South Carolina Lowcountry

A scenic vista from an observation area at Hunting Island State Park near Beaufort. Such marsh views are emblematic of the Lowcountry and its landscapes.

The Lowcountry (sometimes Low Country or just low country) is a geographic and cultural region along South Carolina's coast, including the Sea Islands. Once known for its slave-based agricultural wealth in rice and indigo, crops that flourished in the hot subtropical climate, the Lowcountry today is known for its historic cities and communities, natural environment, cultural heritage, and tourism industry.


Definitions of the "Lowcountry" area always include the counties in dark red, less often those in lighter shades.

The term "Low Country" originally was all the state below the Fall Line, or the Sandhills which run the width of the state from Aiken County to Chesterfield County. The Sandhills or Carolina Sandhills is a 15-60 km wide region within the Atlantic Coastal Plain province, along the inland margin of this province. The Carolina Sandhills are interpreted as eolian (wind-blown) sand sheets and dunes that were mobilized episodically from approximately 75,000 to 6,000 years ago.[1] Most of the published luminescence ages from the sand are coincident with the last glaciation, a time when the southeastern United States was characterized by colder air temperatures and stronger winds. The area above the Sandhills was known as "Upstate" or "Upcountry". These areas are different in geology, geography, and culture.

There are several variations on the geographic extent of the Lowcountry area. The most commonly accepted definition includes the counties of Beaufort, Colleton, Hampton, and Jasper; often described as the area between the Savannah and Ashley Rivers. These four are covered by the Lowcountry Council of Governments, a regional governmental entity charged with regional and transportation planning,[2] and are the ones included in the South Carolina Department of Parks, Recreation, and Tourism's "Lowcountry and Resort Islands" area.[3] The area includes the Hilton Head Island-Bluffton-Beaufort, SC Metropolitan Statistical Area.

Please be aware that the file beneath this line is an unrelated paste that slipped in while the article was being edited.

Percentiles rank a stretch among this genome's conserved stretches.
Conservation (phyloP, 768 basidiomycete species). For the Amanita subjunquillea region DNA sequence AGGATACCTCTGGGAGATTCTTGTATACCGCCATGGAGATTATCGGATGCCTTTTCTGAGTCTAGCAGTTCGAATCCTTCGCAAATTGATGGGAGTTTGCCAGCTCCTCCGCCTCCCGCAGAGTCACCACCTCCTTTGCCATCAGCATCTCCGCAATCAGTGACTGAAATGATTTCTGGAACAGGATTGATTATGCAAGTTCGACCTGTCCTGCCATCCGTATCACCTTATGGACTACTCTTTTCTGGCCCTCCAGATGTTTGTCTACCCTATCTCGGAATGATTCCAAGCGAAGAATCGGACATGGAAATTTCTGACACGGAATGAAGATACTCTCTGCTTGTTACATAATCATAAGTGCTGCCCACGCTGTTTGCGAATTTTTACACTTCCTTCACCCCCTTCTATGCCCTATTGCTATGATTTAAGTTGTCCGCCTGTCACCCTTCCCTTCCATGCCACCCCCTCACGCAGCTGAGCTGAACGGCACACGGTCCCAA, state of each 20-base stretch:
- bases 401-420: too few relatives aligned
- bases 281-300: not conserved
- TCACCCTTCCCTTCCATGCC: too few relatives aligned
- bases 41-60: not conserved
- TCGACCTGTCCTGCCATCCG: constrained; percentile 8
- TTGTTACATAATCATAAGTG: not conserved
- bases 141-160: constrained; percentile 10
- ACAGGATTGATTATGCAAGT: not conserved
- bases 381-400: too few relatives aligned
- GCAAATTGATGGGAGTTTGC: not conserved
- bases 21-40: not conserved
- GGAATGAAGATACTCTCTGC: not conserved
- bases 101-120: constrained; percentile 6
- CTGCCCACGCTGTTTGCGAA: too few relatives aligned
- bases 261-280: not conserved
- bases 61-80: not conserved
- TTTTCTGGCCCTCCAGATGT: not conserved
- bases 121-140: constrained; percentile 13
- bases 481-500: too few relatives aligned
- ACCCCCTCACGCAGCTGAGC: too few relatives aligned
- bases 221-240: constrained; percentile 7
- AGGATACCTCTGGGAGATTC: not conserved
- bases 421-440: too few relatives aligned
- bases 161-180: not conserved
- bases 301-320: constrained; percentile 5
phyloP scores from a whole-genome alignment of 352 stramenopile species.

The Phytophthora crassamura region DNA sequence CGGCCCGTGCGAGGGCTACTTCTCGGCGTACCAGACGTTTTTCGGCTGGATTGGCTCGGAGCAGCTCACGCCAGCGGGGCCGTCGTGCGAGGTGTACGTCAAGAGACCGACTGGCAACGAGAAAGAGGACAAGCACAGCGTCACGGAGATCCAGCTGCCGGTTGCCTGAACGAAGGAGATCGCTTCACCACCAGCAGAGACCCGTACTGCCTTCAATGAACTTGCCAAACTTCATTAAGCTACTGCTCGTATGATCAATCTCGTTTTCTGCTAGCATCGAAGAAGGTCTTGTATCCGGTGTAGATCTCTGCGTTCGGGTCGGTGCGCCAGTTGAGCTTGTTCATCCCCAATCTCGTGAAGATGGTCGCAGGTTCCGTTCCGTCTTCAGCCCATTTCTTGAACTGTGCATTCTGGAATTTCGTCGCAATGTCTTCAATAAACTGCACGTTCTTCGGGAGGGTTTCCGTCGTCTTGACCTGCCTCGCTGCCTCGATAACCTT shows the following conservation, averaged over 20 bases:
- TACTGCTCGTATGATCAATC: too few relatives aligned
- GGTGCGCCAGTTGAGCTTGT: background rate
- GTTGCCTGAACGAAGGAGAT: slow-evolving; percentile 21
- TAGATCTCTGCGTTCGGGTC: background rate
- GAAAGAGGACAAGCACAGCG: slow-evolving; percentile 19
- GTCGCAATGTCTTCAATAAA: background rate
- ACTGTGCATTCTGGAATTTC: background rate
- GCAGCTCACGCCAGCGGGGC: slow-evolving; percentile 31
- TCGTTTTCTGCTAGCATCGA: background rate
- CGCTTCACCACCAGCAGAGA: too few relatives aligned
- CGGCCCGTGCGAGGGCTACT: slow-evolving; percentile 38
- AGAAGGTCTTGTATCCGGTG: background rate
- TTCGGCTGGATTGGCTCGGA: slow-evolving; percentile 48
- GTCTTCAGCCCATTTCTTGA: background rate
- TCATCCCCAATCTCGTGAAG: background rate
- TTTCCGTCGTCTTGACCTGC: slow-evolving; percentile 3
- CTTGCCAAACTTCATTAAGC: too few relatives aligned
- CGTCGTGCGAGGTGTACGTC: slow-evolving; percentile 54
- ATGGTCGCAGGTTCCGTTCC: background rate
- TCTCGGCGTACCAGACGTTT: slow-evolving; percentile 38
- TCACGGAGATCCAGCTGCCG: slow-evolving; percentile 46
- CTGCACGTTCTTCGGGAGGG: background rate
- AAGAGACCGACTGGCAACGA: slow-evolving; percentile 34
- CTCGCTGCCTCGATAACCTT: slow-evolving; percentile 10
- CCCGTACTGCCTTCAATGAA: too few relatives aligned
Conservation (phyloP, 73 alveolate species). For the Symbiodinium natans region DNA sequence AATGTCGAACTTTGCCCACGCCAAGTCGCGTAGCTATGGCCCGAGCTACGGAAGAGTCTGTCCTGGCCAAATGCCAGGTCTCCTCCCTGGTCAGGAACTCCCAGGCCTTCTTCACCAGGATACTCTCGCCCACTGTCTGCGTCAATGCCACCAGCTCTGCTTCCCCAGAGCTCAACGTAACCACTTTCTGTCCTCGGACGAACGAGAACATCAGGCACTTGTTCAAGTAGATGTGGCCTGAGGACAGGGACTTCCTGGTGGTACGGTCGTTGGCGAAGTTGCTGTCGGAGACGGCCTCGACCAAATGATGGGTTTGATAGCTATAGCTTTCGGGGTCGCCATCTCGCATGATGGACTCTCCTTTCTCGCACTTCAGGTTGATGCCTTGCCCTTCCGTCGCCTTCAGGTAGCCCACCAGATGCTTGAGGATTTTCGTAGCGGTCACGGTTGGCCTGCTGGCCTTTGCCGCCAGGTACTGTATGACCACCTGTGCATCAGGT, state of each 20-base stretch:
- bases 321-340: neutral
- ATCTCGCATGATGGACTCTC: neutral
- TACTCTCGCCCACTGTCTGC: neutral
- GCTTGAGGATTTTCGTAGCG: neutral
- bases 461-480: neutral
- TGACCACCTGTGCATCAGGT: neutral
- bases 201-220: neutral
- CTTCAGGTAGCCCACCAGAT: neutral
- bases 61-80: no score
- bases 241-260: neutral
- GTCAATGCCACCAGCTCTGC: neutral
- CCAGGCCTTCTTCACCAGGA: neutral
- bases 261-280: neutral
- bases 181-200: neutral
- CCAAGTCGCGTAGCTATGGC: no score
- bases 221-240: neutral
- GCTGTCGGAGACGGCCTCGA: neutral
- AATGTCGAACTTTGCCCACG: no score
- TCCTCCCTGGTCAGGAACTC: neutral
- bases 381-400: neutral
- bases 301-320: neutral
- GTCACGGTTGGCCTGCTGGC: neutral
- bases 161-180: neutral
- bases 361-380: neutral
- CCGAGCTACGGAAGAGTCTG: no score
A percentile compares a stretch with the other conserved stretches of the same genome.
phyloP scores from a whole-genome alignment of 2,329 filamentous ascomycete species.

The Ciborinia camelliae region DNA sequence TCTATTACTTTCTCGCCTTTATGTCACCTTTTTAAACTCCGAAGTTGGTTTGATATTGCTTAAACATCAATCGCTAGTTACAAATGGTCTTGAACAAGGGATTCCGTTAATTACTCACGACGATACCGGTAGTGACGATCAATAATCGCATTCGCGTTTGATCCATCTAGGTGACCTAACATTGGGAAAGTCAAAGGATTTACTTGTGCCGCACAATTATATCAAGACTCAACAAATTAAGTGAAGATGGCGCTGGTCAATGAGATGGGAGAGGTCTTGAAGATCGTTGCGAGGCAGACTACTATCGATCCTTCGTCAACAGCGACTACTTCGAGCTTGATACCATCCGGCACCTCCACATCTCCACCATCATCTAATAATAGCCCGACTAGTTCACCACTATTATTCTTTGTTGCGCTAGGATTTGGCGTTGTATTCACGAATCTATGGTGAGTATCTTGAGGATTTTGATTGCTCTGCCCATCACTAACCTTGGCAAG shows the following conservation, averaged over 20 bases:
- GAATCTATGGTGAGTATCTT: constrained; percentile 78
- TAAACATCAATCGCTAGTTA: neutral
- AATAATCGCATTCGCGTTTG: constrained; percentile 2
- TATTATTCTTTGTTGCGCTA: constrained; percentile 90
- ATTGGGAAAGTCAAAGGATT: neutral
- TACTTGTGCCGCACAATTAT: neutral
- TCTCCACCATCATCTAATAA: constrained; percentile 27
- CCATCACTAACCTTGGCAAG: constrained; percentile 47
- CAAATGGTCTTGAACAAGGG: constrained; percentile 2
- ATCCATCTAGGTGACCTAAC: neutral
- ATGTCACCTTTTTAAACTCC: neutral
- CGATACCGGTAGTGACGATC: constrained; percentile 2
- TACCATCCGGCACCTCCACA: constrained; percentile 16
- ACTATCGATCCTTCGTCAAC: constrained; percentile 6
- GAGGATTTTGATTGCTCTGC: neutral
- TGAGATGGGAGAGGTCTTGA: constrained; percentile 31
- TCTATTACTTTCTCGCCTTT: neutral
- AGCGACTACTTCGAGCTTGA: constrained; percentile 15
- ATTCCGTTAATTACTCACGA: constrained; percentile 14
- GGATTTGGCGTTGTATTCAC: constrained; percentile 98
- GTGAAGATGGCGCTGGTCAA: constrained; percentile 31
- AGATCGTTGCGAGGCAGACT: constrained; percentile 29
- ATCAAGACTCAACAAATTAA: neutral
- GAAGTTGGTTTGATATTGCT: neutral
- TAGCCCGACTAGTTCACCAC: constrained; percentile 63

1. ^ Swezey, C.S., Fitzwater, B.A., Whittecar, G.R., Mahan, S.A., Garrity, C.P., Aleman Gonzalez, W.B., and Dobbs, K.M., 2016, "The Carolina Sandhills: Quaternary eolian sand sheets and dunes along the updip margin of the Atlantic Coastal Plain province, southeastern United States": Quaternary Research, v. 86, p. 271-286;
  2. ^ Lowcountry Council of Governments Archived September 5, 2015, at the Wayback Machine official website.
  3. ^ Tourism Regions (map) at South Carolina Department of Parks, Recreation, and Tourism official website.

Coordinates:33°07′34″N 80°00′32″W / 33.1260618°N 80.0087746°W / 33.1260618; -80.0087746

Media files used on this page

Gullah basket.JPG
Author/Creator: Bubba73 (Jud McCranie), Licence: CC BY-SA 4.0
Straw basket made by the Gullah culture of coastal Georgia & South Carolina, USA
Map of the South Carolina Lowcountry.svg
Map showing the counties included in the South Carolina Lowcountry. Beaufort, Colleton, Hampton, and Jasper Counties, in dark red, are always included in the definition. Berkeley, Charleston, and Dorchester Counties, in lighter red, are often included; and Allendale, Georgetown, and Williamsburg Counties, in pink, are sometimes included.
Wooden rice mortar 3.jpg
Wooden mortar and pestle found in the rice loft on Briars Plantation, John's Island (Charleston County), South Carolina. From the personal collection of the (anonymous) owner. It is believed to have been used in husking and/or polishing rice which was grown on the plantation. The age is unknown. Photograph by the owner
Hunting Island 2.jpg
The marsh views from Hunting Island have become representative of the South Carolina Lowcountry.